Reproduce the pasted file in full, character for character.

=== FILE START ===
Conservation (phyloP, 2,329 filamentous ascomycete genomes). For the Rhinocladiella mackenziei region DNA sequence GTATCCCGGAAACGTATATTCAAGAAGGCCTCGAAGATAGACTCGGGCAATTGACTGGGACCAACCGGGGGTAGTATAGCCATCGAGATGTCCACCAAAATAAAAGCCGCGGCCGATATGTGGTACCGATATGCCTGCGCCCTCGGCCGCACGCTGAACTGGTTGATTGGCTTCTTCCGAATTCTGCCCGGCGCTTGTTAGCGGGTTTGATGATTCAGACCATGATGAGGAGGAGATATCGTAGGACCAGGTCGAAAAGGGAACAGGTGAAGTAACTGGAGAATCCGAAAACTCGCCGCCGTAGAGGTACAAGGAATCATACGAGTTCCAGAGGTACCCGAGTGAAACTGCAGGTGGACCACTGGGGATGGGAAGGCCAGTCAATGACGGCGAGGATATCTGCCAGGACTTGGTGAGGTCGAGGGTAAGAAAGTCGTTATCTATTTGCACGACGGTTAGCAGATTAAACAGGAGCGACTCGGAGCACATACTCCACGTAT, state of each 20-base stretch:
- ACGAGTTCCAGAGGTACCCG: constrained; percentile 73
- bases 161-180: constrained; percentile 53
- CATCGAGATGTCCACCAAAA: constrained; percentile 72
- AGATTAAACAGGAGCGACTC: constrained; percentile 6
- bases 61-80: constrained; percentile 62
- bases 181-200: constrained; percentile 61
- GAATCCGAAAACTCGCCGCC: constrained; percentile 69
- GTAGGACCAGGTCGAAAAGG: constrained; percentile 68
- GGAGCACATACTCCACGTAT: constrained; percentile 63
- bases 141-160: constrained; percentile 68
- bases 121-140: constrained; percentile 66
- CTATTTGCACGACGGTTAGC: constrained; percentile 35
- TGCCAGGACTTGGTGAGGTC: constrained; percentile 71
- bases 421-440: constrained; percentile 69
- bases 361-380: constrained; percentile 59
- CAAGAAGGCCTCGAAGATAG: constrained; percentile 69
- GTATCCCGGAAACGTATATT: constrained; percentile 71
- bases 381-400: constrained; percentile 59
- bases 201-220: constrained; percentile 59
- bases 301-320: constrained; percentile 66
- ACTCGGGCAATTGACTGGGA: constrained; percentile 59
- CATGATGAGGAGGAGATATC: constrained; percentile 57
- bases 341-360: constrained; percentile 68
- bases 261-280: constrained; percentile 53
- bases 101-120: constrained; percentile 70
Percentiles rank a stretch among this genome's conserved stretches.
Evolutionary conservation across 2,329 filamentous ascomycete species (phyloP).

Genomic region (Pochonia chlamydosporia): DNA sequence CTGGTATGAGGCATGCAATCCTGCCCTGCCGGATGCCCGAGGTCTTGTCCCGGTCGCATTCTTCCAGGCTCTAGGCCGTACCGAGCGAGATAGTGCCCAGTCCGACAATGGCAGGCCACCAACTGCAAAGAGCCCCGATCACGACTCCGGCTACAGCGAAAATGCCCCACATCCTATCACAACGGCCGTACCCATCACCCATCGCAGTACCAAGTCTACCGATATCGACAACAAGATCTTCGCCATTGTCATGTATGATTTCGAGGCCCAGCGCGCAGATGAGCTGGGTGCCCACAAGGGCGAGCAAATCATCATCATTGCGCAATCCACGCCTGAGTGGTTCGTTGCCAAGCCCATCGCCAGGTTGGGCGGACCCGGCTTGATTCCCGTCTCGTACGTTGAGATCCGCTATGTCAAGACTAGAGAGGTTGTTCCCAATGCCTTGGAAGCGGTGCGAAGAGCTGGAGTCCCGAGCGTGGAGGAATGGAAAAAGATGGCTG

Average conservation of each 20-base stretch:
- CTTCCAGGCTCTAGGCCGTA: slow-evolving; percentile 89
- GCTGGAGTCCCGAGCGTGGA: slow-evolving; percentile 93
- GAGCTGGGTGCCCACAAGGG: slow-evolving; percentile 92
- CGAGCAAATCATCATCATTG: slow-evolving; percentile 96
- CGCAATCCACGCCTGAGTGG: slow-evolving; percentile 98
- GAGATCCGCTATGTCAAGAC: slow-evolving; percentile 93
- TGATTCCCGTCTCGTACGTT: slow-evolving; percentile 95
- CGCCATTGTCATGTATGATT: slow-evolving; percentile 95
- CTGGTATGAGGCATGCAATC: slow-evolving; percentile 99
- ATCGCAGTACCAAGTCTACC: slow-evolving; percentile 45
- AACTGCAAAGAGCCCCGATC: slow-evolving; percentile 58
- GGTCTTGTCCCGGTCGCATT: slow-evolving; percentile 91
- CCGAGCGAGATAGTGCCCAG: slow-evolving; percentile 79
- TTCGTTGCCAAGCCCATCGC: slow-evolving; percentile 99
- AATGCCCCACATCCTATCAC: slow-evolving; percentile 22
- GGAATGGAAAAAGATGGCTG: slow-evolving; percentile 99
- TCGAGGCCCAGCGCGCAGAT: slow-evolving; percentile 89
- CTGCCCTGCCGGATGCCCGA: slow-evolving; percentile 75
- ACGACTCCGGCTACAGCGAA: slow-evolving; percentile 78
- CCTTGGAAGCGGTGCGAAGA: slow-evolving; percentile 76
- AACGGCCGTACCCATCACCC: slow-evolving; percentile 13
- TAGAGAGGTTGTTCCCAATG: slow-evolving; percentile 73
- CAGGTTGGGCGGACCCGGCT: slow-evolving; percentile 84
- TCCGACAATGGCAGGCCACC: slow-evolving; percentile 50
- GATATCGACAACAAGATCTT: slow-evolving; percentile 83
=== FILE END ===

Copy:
Conservation (phyloP, 2,329 filamentous ascomycete genomes). For the Rhinocladiella mackenziei region DNA sequence GTATCCCGGAAACGTATATTCAAGAAGGCCTCGAAGATAGACTCGGGCAATTGACTGGGACCAACCGGGGGTAGTATAGCCATCGAGATGTCCACCAAAATAAAAGCCGCGGCCGATATGTGGTACCGATATGCCTGCGCCCTCGGCCGCACGCTGAACTGGTTGATTGGCTTCTTCCGAATTCTGCCCGGCGCTTGTTAGCGGGTTTGATGATTCAGACCATGATGAGGAGGAGATATCGTAGGACCAGGTCGAAAAGGGAACAGGTGAAGTAACTGGAGAATCCGAAAACTCGCCGCCGTAGAGGTACAAGGAATCATACGAGTTCCAGAGGTACCCGAGTGAAACTGCAGGTGGACCACTGGGGATGGGAAGGCCAGTCAATGACGGCGAGGATATCTGCCAGGACTTGGTGAGGTCGAGGGTAAGAAAGTCGTTATCTATTTGCACGACGGTTAGCAGATTAAACAGGAGCGACTCGGAGCACATACTCCACGTAT, state of each 20-base stretch:
- ACGAGTTCCAGAGGTACCCG: constrained; percentile 73
- bases 161-180: constrained; percentile 53
- CATCGAGATGTCCACCAAAA: constrained; percentile 72
- AGATTAAACAGGAGCGACTC: constrained; percentile 6
- bases 61-80: constrained; percentile 62
- bases 181-200: constrained; percentile 61
- GAATCCGAAAACTCGCCGCC: constrained; percentile 69
- GTAGGACCAGGTCGAAAAGG: constrained; percentile 68
- GGAGCACATACTCCACGTAT: constrained; percentile 63
- bases 141-160: constrained; percentile 68
- bases 121-140: constrained; percentile 66
- CTATTTGCACGACGGTTAGC: constrained; percentile 35
- TGCCAGGACTTGGTGAGGTC: constrained; percentile 71
- bases 421-440: constrained; percentile 69
- bases 361-380: constrained; percentile 59
- CAAGAAGGCCTCGAAGATAG: constrained; percentile 69
- GTATCCCGGAAACGTATATT: constrained; percentile 71
- bases 381-400: constrained; percentile 59
- bases 201-220: constrained; percentile 59
- bases 301-320: constrained; percentile 66
- ACTCGGGCAATTGACTGGGA: constrained; percentile 59
- CATGATGAGGAGGAGATATC: constrained; percentile 57
- bases 341-360: constrained; percentile 68
- bases 261-280: constrained; percentile 53
- bases 101-120: constrained; percentile 70
Percentiles rank a stretch among this genome's conserved stretches.
Evolutionary conservation across 2,329 filamentous ascomycete species (phyloP).

Genomic region (Pochonia chlamydosporia): DNA sequence CTGGTATGAGGCATGCAATCCTGCCCTGCCGGATGCCCGAGGTCTTGTCCCGGTCGCATTCTTCCAGGCTCTAGGCCGTACCGAGCGAGATAGTGCCCAGTCCGACAATGGCAGGCCACCAACTGCAAAGAGCCCCGATCACGACTCCGGCTACAGCGAAAATGCCCCACATCCTATCACAACGGCCGTACCCATCACCCATCGCAGTACCAAGTCTACCGATATCGACAACAAGATCTTCGCCATTGTCATGTATGATTTCGAGGCCCAGCGCGCAGATGAGCTGGGTGCCCACAAGGGCGAGCAAATCATCATCATTGCGCAATCCACGCCTGAGTGGTTCGTTGCCAAGCCCATCGCCAGGTTGGGCGGACCCGGCTTGATTCCCGTCTCGTACGTTGAGATCCGCTATGTCAAGACTAGAGAGGTTGTTCCCAATGCCTTGGAAGCGGTGCGAAGAGCTGGAGTCCCGAGCGTGGAGGAATGGAAAAAGATGGCTG

Average conservation of each 20-base stretch:
- CTTCCAGGCTCTAGGCCGTA: slow-evolving; percentile 89
- GCTGGAGTCCCGAGCGTGGA: slow-evolving; percentile 93
- GAGCTGGGTGCCCACAAGGG: slow-evolving; percentile 92
- CGAGCAAATCATCATCATTG: slow-evolving; percentile 96
- CGCAATCCACGCCTGAGTGG: slow-evolving; percentile 98
- GAGATCCGCTATGTCAAGAC: slow-evolving; percentile 93
- TGATTCCCGTCTCGTACGTT: slow-evolving; percentile 95
- CGCCATTGTCATGTATGATT: slow-evolving; percentile 95
- CTGGTATGAGGCATGCAATC: slow-evolving; percentile 99
- ATCGCAGTACCAAGTCTACC: slow-evolving; percentile 45
- AACTGCAAAGAGCCCCGATC: slow-evolving; percentile 58
- GGTCTTGTCCCGGTCGCATT: slow-evolving; percentile 91
- CCGAGCGAGATAGTGCCCAG: slow-evolving; percentile 79
- TTCGTTGCCAAGCCCATCGC: slow-evolving; percentile 99
- AATGCCCCACATCCTATCAC: slow-evolving; percentile 22
- GGAATGGAAAAAGATGGCTG: slow-evolving; percentile 99
- TCGAGGCCCAGCGCGCAGAT: slow-evolving; percentile 89
- CTGCCCTGCCGGATGCCCGA: slow-evolving; percentile 75
- ACGACTCCGGCTACAGCGAA: slow-evolving; percentile 78
- CCTTGGAAGCGGTGCGAAGA: slow-evolving; percentile 76
- AACGGCCGTACCCATCACCC: slow-evolving; percentile 13
- TAGAGAGGTTGTTCCCAATG: slow-evolving; percentile 73
- CAGGTTGGGCGGACCCGGCT: slow-evolving; percentile 84
- TCCGACAATGGCAGGCCACC: slow-evolving; percentile 50
- GATATCGACAACAAGATCTT: slow-evolving; percentile 83